Laid-off Campbell does job for Tigers

Towson: Away from the game 18 months, Kyle Campbell used rusty mettle and 50 goals to help a 3-10 team in 2000 scrape its way to the final four.

College Lacrosse

Ncaa Lacrosse Final Four

May 23, 2001|By Gary Lambrecht | Gary Lambrecht,SUN STAFF

He has scored more goals in a season than any other men's lacrosse player in Towson University history, yet Kyle Campbell detects rust in his game.

Some days, he still feels out of shape after running in practice. He often is not satisfied with his left-handed shot. Campbell figures by next spring, his game will be complete again.

For now, the sophomore attackman from Ellicott City will have to settle for being a devastating work in progress.

Towson can point to many reasons why it has emerged from years of mediocrity to stun the lacrosse world by making the final four for only the second time in its 22-year Division I history.

Coach Tony Seaman has stocked the roster with superb athletes over the past two years. Senior faceoff man Justin Berry has fought knee and hamstring injuries while becoming possibly tops at his position. Senior goalie John Horrigan is playing the best ball of his life at the perfect time.

But when you talk of Towson, which must beat Princeton on Saturday for a shot at its first Division I title on Monday, you start with a fast-break offense that has pushed the Tigers to their best record since they won the Division II crown in 1974.

And the talk on offense starts with Campbell, who has overcome academic problems and an 18-month layoff from the game to return as one of its premier scorers.

Campbell put another exclamation point on his comeback in Sunday's NCAA tournament quarterfinals. With 27 seconds left against Maryland, he scored the game-winning goal to lift Towson to a 12-11 victory, the Tigers' first over the Terps in seven years. No one in school history had scored 50 goals in a season before Campbell ended Maryland's season.

"He has the sense of where to be and when to be there," Seaman said of Campbell. "If he doesn't score, it's because the goalie makes a good save. Kyle rarely misses the cage. He makes us a really good transition team, because he's such a good finisher. We had two-thirds of a great attack before he got here. We thought he could be a deciding factor for us."

The Tigers average 13.4 goals a game, with five different players producing at least 20 points. They might be the most dangerous transition team left in the NCAA tournament, largely because Campbell rarely misses his target. He easily leads the team in goals by being deadly from short range. Campbell is making 48 percent of his shots.

Skills not all back

"You've got to look at how many goals are assisted. Most of mine are. And most of them have been with the right hand," said Campbell, who sings his praises as quietly as he slips defenders around the crease.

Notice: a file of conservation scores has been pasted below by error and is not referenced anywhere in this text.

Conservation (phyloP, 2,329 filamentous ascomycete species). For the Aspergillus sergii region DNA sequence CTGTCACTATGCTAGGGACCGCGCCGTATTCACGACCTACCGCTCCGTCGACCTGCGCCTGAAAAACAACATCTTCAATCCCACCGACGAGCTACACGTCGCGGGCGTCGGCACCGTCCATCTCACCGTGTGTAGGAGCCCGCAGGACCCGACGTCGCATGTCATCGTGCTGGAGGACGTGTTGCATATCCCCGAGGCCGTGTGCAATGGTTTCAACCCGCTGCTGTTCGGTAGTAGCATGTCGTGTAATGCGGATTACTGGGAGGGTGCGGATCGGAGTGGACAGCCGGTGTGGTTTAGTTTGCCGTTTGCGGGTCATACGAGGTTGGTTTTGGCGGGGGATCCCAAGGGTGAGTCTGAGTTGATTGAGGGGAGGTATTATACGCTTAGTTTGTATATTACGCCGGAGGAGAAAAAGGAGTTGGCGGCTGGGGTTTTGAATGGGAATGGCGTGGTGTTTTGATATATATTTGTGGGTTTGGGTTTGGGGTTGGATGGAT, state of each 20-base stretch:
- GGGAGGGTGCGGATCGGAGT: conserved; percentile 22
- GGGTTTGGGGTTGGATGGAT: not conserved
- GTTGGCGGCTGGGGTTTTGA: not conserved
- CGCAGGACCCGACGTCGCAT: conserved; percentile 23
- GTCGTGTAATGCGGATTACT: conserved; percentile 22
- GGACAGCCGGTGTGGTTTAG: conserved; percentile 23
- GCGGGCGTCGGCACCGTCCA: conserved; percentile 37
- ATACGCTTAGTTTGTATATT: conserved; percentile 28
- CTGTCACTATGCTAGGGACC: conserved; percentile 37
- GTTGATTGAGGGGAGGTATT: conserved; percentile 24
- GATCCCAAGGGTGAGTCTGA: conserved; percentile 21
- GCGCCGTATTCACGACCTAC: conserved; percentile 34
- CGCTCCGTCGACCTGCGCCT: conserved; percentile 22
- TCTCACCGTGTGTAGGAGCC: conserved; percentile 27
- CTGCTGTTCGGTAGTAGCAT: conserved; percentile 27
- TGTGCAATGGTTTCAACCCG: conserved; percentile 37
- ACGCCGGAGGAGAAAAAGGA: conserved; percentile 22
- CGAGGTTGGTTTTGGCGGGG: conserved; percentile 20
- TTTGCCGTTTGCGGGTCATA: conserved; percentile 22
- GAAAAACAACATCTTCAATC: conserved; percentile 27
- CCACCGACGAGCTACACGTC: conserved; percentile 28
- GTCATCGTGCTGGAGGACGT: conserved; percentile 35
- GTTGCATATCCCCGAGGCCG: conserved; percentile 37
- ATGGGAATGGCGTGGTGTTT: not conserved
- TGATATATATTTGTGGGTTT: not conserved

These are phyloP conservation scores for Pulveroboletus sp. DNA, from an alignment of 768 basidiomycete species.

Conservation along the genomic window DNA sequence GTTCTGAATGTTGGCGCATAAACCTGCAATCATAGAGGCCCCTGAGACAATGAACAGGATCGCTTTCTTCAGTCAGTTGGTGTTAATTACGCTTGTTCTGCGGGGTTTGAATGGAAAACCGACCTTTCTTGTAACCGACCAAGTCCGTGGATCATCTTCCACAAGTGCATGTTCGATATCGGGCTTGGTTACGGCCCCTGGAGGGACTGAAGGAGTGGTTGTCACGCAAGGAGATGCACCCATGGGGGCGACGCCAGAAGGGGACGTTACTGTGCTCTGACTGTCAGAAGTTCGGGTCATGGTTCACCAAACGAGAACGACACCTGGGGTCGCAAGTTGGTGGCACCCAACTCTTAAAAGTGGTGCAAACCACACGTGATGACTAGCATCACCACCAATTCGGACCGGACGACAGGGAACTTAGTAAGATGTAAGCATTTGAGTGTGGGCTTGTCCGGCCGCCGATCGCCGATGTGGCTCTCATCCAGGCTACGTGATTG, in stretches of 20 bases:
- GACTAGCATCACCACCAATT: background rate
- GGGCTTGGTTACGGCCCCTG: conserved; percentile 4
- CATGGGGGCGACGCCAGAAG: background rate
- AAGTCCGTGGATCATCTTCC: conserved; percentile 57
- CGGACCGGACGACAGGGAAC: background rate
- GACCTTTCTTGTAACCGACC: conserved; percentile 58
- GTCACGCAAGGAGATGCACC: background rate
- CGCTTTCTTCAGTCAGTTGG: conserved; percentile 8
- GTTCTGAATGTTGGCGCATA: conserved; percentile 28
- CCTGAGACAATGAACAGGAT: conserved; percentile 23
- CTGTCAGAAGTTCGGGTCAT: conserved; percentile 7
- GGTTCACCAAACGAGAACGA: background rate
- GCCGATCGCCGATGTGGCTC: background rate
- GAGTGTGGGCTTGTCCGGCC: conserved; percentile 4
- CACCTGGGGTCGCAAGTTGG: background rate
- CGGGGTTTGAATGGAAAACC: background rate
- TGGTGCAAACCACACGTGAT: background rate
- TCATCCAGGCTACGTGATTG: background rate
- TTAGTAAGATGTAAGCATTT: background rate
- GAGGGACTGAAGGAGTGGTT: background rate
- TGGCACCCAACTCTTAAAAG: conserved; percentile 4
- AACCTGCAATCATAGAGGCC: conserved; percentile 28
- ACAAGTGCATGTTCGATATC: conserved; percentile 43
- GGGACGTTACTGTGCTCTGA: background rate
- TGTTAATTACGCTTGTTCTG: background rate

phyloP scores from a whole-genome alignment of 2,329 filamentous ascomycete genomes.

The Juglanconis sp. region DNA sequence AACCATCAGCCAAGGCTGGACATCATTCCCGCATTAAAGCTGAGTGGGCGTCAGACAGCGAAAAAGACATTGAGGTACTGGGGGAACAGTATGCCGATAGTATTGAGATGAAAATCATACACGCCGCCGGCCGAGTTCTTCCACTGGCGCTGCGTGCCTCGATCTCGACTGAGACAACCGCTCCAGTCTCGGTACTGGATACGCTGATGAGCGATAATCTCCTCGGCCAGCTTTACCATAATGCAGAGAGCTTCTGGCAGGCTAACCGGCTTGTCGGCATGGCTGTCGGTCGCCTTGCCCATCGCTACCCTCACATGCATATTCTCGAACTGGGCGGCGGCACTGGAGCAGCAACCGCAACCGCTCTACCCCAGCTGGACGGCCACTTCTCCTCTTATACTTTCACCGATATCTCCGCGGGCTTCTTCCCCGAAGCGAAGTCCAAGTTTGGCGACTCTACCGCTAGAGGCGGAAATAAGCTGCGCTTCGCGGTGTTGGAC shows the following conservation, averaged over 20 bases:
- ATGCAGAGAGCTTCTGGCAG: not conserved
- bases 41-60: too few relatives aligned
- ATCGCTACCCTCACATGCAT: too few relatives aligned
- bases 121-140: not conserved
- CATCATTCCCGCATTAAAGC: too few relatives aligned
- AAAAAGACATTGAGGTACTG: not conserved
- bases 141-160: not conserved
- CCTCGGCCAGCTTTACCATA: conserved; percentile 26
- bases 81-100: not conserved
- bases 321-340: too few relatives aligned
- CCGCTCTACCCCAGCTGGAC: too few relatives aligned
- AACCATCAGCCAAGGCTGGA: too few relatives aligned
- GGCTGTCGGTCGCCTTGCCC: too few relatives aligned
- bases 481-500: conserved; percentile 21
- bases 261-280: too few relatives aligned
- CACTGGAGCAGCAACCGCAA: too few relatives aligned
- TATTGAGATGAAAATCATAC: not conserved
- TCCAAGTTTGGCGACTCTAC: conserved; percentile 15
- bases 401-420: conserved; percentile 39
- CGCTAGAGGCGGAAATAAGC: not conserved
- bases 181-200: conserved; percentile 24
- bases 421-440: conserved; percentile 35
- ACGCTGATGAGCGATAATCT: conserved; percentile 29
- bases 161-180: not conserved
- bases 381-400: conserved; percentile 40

"I'm not in the kind of shape to be an effective dodger. I'm a fan of moving the ball. I'm happy to be the guy setting the pick for the guy who scores, as long as we win. I know my limits. My skills weren't gone when I came back, and they're not back completely. They're getting there."

Campbell took a rough path en route to Towson. First, he had to endure the pain of academic failure at Loyola College after a stellar high school run at Mount Hebron, where he recorded 150 goals and 110 assists and became one of the most prized recruits in the country.

He had to leave Loyola after his freshman season in 1999 and walk away from his favorite game, while starting over in the classroom at Howard Community College. While earning his associate degree there, Campbell was diagnosed with Attention Deficit Hyperactive Disorder, which explained the acute problems he had managing his time and focusing on assignments.

"It was really tough leaving Loyola. I felt like I had let my teammates down. It hurt to look at them," said Campbell, who would play no organized lacrosse for 18 months. He even passed up a chance to play in the World Games with the U.S. under-19 team in Australia two summers ago, while trying to maintain his eligibility at Loyola.

While working through his final semester at Howard CC last fall, Campbell, planning his lacrosse comeback, took a liking to Towson. Seaman had recruited him during his final year of coaching at Johns Hopkins, and Campbell had a number of friends at Towson, including Hebron alums like defenseman Mike Machiran. Watching the young, athletic Tigers during their 2000 fall season convinced Campbell of his next move.

"They were fun to watch. They had guys making big plays, and there was a different attitude out there," said Campbell, well aware that Towson had experienced four consecutive losing seasons, including a 3-10 dud last year. "I remember thinking this team could be so good. They might be missing one ingredient."

Campbell, 6 feet 2, 205 pounds, had plenty of catching up to do. He recalls fading badly during the second half of preseason practices, when running for an extended period was a major chore.

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